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Rochester nonprofit wants to turn Buffalo's School 78 into low-income housing

A suburban Rochester nonprofit that serves people with intellectual and development disabilities has been selected by the City of Buffalo to redevelop a former East Side school into a 48-unit affordable housing apartment building.

CDS Monarch, based in Webster, beat out four other proposals to win a recommendation by the city's Office of Strategic Planning as the "best-qualified candidate" and designated developer for School 78. Built in 1927 and located on 1.8 acres at 321 Olympic Ave., it most recently housed a Montessori school program within the Buffalo Public Schools before it closed.

If approved by the Common Council, CDS Monarch will work with Western New York Independent Living to convert the three-story building into a mixture of one- and two-bedroom apartments aimed at low-income tenants.

According to the designated-developer resolution pending before the Council, 38 of the units will be reserved for families earning between 50 percent and 60 percent of the area median income, while 10 units will be set aside for individuals with developmental disabilities who earn up to 30 percent of the local income benchmark.

The building will also include on-site offices for both CDS and Western New York Independent Living, which will provide programs and services for residents. The $16.4 million project also will feature a community room, a computer room, an exercise room and tenant storage areas, the Council resolution says.

CDS helps people with intellectual and developmental disabilities – as well as their families – with life planning and transition support to enable them to build independent lives in their communities.

The nonprofit opened its first community residence in August 1978, and now owns and operates 28 residential facilities in Monroe and Wayne counties, with specialized and supervised apartments, retirement senior housing and transitional veteran housing.

Led by CEO Sankar Sewnauth, the organization works with more than 1,700 people, and offers day services, community services and employment training. It also works with partner agencies to offer physical and occupational therapy, speech-language pathology, transitions classes, and other programs. Its affiliate, CDS Housing, builds affordable housing for its clients, as well as seniors, families and veterans.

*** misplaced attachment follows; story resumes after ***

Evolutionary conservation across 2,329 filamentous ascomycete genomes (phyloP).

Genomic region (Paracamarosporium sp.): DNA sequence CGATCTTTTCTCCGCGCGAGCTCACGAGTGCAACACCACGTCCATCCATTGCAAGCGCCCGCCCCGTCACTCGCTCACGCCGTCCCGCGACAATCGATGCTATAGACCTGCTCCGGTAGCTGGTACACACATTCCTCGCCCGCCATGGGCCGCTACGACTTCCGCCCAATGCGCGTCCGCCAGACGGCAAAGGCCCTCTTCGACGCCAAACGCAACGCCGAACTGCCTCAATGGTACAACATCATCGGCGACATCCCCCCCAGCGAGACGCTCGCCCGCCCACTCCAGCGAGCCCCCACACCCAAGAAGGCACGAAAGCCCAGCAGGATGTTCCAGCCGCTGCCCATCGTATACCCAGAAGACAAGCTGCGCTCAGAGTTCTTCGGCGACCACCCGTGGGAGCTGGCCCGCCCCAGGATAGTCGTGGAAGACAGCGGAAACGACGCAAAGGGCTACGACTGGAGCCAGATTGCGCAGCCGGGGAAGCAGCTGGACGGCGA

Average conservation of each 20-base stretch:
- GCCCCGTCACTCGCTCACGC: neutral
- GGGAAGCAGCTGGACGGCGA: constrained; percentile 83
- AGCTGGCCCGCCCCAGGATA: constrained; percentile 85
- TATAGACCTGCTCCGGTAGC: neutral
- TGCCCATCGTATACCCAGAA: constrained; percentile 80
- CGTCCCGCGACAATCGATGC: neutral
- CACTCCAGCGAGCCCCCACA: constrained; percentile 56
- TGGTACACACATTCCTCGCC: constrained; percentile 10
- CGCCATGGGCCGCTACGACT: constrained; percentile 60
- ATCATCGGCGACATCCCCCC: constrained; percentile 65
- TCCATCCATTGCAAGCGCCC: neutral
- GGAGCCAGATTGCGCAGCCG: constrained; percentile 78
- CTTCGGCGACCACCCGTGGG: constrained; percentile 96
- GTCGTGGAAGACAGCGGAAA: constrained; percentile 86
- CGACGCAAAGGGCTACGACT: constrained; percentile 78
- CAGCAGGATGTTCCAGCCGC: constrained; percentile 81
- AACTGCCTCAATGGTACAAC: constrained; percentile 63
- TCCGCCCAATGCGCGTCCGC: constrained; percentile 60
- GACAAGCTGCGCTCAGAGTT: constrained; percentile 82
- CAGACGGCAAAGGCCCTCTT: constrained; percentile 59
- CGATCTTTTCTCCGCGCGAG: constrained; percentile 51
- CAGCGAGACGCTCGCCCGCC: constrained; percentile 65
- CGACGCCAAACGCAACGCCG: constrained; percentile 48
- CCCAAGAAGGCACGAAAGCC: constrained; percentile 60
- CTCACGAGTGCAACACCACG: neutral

So when the city issued a request for proposals to redevelop School 78, CDS was one of five organizations that responded, citing its past experience. The submissions were evaluated by a committee that included representatives of the community, and looked at the quality of each plan, project readiness, proposed participation by minority-owned and women-owned businesses, the experience and qualifications of each organization, financial issues and likelihood of completion.

According to the designated-developer resolution, the project cost – which includes the purchase of the building for at least $450,000, based on an appraisal – will be funded by a mix of state and federal dollars that CDS will seek. That could include capital funding from the state Office of Housing and Community Renewal, low-income housing tax credits, federal and state historic tax credits, New York State Housing Trust Funds and permanent financing from the New York State Office for People with Developmental Disabilities.

The developer will not request any funding from the city, aside from a standard property tax break through a payment-in-lieu-of-taxes for qualified projects, the resolution said.

CDS also agreed to secure the financing by May 2019, close by September 2019, and complete construction by the end of December 2020. And it agreed to pursue the city's standard goals of participation by minorities and women in the project.

Under the terms of the agreement, the designated-developer status will last for 12 months, and CDS must pay a $1,000 fee each month to the city, which will be applied toward the purchase price if CDS and the city agree to a sales contract within a year. During the designation, the developer must file monthly progress reports and evidence of financing, and must also submit a formal site plan to the city for approval.

The designated developer agreement was recommended by the Council's Community Development Committee earlier this week, and will be considered by the full Council at its Sept. 18 meeting.

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